Legalisation

Legalisation services - what is an Apostille?

Frequently, once a document has been notarised, some further formalities must be undertaken before it can be sent overseas, generally either in the form of consular legalisation (often referred to simply as “consularisation”) or an Apostille.

An Apostille is a certificate issued by the UK Foreign and Commonwealth Office (‘FCO’) confirming the signature and seal of the Solicitor, in accordance with The Hague Convention dealing international legal matters. The FCO now only operate a postal service to obtain an Apostille, which can take a few weeks for them to process, but are open to professional users. This usually takes 4 to 5 days.

Our fees for our Express Apostille service are £170 (including the FCO Apostille fee of £75, and courier fee to/from FCO).


What does it cost?

The Foreign & Commonwealth Office charge £30 to affix an Apostille to a document. Their postal service usually takes 2 to 3 weeks. We can arrange this for you for a fee of £90 per document (including the FCO fee of £30, and courier fees), and this usually takes 4 to 5 days.

If you additionally require consular legalisation from a specific embassy, we can arrange this for you. Please let us know in advance and we can obtain a fee quote from our courier agent.


Powers of Attorney for worldwide use (we can also draft Powers of Attorney, if required)

You would normally get the document drawn up by your lawyer in the relevant overseas jurisdiction, and this is what we recommend.

We cannot generally advise on overseas law. If you require us to prepare the Power of Attorney for your use then we will do so and prepare a standard form document for you, but this is fully at your own risk. If the document is then unacceptable to the receiving jurisdiction then you will of course incur additional expense, as well as delay, in asking either us, or an overseas lawyer to draw up the document, so it is best to get it right the first time.

We often draw up Powers of Attorney for Commonwealth (or former Commonwealth) countries, and an English Power of Attorney is accepted. We do these mostly for the Mauritian, Indian and Pakistani Jurisdiction.

If you require us to do this for you, then we require the following information from you:

• The full name and address of the person giving the Power (i.e. the Donor);
• The full name and address of the person to act on the Donor’s behalf (i.e. the Attorney);
• The full name of the father of the Donor;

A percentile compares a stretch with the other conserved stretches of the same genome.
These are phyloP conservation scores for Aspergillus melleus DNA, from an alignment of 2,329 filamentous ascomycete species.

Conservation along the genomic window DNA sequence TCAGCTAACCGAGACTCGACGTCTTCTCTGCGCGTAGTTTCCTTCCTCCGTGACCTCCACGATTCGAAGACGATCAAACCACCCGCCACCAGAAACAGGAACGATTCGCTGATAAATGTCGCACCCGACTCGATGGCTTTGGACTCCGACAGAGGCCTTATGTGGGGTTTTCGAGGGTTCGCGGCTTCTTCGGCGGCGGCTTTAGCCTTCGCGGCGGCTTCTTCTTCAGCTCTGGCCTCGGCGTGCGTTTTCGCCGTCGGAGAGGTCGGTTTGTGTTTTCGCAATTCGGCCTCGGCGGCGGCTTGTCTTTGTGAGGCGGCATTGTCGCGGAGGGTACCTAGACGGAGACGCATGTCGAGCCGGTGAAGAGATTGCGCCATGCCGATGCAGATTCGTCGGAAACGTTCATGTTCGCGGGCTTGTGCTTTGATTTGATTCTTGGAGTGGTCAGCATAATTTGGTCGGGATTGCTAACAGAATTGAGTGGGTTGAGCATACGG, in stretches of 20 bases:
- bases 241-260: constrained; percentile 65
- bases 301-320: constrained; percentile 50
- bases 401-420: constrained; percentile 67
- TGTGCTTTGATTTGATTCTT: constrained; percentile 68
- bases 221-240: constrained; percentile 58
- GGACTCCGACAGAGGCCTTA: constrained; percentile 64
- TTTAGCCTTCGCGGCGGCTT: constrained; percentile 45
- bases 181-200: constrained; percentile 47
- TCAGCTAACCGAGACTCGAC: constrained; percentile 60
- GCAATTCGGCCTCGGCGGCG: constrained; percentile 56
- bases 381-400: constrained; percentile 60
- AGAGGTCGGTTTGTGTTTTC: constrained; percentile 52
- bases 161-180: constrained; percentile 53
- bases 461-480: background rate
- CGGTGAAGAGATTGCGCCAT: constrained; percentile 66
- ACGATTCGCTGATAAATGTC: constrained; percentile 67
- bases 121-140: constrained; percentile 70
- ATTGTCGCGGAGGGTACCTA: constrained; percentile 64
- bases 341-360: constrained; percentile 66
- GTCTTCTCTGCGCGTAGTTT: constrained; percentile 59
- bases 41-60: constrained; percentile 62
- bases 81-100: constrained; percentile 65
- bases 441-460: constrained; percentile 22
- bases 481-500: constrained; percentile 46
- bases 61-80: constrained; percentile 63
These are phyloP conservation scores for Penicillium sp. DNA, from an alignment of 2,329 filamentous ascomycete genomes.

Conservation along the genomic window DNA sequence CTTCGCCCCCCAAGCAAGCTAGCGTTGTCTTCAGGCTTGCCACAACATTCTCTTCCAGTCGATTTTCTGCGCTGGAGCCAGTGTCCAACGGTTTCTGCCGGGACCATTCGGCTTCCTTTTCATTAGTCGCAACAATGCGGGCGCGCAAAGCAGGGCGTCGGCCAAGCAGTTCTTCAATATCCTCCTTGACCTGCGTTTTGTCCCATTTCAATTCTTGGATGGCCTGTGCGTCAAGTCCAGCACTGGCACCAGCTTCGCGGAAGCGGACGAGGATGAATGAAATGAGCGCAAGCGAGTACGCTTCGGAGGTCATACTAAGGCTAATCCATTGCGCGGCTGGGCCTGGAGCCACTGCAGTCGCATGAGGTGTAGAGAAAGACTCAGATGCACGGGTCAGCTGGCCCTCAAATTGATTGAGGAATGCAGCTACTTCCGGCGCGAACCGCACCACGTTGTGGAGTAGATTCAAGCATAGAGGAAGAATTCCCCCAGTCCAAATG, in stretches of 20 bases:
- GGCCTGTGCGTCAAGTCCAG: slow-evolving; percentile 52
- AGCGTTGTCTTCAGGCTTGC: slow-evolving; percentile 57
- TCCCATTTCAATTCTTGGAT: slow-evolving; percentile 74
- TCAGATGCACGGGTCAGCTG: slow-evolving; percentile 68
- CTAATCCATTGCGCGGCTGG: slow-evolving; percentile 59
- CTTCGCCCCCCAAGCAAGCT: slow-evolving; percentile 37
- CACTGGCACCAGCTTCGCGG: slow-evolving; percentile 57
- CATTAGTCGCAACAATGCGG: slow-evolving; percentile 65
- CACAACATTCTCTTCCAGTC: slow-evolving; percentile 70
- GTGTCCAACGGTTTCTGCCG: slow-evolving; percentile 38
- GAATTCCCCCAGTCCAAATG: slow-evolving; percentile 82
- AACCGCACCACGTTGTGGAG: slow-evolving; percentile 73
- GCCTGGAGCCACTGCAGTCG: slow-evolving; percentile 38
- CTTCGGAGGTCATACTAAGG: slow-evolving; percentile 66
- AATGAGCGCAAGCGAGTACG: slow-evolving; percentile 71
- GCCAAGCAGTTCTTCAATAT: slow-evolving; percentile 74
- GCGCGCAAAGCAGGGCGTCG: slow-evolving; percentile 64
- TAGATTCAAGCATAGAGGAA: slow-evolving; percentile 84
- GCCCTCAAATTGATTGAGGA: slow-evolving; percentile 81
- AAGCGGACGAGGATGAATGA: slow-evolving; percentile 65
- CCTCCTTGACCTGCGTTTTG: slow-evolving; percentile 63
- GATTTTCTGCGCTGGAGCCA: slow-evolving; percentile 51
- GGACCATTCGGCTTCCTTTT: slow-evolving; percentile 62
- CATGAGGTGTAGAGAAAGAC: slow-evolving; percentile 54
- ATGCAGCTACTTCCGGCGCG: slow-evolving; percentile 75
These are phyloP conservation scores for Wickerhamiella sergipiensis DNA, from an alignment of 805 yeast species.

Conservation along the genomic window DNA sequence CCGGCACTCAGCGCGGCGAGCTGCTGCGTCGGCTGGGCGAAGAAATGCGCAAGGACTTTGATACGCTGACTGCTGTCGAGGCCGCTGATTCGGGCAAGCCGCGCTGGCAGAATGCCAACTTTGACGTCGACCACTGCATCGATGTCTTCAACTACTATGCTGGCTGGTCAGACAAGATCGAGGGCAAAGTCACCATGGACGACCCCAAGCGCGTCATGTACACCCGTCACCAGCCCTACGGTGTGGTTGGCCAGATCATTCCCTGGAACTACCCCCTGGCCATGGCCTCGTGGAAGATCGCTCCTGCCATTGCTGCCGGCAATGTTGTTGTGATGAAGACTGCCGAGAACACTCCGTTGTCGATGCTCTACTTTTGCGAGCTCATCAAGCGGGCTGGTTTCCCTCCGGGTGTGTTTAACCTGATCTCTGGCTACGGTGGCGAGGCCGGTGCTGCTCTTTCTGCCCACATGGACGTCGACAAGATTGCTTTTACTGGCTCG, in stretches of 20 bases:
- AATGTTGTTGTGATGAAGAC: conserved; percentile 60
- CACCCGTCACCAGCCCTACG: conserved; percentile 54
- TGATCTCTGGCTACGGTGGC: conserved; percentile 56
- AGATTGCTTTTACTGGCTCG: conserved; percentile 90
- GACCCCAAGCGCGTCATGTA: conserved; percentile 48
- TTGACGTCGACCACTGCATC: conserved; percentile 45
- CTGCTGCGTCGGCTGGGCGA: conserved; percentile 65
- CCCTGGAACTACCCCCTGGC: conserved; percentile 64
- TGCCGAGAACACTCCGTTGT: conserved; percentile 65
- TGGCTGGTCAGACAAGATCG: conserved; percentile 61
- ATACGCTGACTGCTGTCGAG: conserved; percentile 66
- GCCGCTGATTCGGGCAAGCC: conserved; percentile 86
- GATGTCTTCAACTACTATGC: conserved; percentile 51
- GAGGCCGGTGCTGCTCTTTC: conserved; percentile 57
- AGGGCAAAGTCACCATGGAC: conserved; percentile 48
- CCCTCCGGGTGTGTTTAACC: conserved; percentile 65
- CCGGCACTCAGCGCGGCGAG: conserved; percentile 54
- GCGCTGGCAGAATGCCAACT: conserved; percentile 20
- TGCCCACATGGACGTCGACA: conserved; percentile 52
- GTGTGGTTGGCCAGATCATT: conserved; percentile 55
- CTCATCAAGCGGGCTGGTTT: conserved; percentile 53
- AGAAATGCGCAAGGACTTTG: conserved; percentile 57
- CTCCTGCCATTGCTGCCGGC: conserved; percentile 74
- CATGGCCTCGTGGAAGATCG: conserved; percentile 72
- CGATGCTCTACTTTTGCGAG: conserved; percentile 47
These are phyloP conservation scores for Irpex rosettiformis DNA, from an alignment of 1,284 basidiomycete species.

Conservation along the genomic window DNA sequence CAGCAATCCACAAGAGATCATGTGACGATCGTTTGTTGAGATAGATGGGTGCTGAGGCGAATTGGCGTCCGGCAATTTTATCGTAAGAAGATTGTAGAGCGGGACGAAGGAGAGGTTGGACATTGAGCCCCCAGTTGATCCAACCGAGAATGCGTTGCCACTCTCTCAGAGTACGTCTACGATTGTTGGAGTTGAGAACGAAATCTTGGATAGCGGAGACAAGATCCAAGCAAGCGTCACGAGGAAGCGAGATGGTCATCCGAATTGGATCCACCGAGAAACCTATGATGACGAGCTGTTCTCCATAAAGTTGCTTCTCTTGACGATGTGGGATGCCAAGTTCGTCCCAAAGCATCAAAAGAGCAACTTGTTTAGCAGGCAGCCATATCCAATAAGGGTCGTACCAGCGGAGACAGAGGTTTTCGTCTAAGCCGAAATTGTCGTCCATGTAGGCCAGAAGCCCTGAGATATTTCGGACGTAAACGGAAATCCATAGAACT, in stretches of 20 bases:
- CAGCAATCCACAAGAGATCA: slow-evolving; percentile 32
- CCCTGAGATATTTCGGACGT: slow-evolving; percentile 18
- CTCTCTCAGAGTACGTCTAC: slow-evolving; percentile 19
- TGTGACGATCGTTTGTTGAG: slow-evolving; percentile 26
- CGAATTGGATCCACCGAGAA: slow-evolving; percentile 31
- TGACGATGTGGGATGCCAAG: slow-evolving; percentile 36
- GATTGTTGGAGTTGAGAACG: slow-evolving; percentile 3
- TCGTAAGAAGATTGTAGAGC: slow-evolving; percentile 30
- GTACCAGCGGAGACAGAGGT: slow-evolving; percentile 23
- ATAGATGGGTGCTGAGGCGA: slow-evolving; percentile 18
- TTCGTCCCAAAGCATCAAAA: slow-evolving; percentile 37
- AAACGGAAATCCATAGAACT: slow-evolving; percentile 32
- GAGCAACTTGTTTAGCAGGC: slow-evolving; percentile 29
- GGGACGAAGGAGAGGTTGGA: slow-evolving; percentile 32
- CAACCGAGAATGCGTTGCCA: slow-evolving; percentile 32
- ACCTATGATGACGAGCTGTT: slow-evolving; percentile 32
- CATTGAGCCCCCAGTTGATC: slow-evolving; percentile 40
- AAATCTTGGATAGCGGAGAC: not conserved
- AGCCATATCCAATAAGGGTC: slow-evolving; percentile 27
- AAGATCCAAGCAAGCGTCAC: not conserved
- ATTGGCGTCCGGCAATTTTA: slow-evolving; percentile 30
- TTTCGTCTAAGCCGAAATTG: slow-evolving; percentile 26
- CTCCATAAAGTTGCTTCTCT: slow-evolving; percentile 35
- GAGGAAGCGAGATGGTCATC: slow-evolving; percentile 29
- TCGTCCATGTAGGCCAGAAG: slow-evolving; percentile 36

• The full name of the father of the Attorney;
• The address of the land/property;
• What ‘transaction’ needs to be dealt with;
• A passport photo for each Donor.


Indian / Pakistani / Mauritian Powers of Attorney

We would recommend that you bring a passport sized photograph for each Donor, as Indian/Pakistani / Mauritian authorities generally like to see these affixed to the Power of Attorney.


Statutory Declarations and Affidavits

A statutory declaration is a legal document, and is commonly used to allow a person to affirm something to be true for the purposes of satisfying a legal requirement or regulation, where no other evidence is available.

An affidavit is very similar, but it is a sworn document, and is often used for matters to do with court.

We can prepare the statutory declaration or affidavit for you. Our fees for the preparation of this type of formal legal document range between £80 and £150, depending on what is required.

You will need to let us know what guidance you have been provided with, and email to us the detail of the content of the document, and we can then prepare the document in legal form.


Sponsorship Declarations

Sponsorship Declarations no longer (for several years now) need to have a notarial signature and seal, and can be attested by a qualified Solicitor. Our Solicitors charge £5 (cash fee) for dealing with this for you. The document needs to be fully completed beforehand, but you must not sign it until you see the Solicitor. The Solicitor will not check anything, but just require you to certify that the details you have given are correct and sign the document.

We may need to see the following original documents:

1. Passport;
2. UK driving licence to confirm address (or original and recent (i.e. less than 3 months old) utility bill or bank statement with name and address;
3. Evidence of occupation stated – i.e. one or more of payslip, employment contract, pension book, accounts – which states occupation;
4. Evidence of earnings stated – i.e. one or more of payslip, employment contract, pension book, accounts, tax return, letter from accountant – which verifies earnings figure stated;
5. Bank statement from relevant bank verifying figure stated; and
6. Title deeds verifying ownership of property – these can be downloaded from the Land Registry for £3


Enquiry

If you would like to make an enquiry you can call us on +44 (0)20 71830035 or you can email us on info@applemanlegal.com and we’ll get straight back to you.